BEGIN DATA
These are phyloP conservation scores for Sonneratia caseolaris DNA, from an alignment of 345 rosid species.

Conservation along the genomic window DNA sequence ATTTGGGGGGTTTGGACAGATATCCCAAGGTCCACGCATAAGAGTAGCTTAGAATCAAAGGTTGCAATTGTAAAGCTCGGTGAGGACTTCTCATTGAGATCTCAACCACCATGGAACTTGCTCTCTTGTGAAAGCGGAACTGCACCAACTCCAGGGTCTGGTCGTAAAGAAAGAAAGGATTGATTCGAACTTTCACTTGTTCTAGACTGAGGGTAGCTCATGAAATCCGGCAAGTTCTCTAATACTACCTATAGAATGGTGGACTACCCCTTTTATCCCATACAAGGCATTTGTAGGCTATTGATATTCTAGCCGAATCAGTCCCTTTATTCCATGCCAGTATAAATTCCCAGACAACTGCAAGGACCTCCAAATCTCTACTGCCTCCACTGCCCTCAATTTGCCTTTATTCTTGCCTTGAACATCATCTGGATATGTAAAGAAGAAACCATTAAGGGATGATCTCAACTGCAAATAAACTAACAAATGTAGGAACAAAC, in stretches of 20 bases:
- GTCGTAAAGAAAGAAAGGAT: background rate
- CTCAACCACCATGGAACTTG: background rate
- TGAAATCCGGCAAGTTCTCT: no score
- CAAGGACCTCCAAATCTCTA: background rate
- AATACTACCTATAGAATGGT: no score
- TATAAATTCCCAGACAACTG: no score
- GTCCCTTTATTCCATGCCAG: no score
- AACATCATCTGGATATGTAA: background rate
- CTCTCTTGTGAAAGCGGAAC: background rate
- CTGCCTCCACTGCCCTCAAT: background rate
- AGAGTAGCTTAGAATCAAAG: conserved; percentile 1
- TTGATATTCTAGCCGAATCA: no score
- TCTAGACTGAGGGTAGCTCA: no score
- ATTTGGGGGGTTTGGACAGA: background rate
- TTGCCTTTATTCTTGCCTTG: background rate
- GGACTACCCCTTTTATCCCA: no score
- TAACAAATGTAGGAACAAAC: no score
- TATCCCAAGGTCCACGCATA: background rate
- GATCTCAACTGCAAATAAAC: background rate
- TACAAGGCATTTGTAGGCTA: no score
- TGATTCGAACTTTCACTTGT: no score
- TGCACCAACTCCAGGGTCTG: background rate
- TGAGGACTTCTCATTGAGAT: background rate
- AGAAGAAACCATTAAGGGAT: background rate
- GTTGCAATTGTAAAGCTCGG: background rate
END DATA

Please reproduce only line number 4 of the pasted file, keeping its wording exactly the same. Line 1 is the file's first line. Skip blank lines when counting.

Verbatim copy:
- CTCAACCACCATGGAACTTG: background rate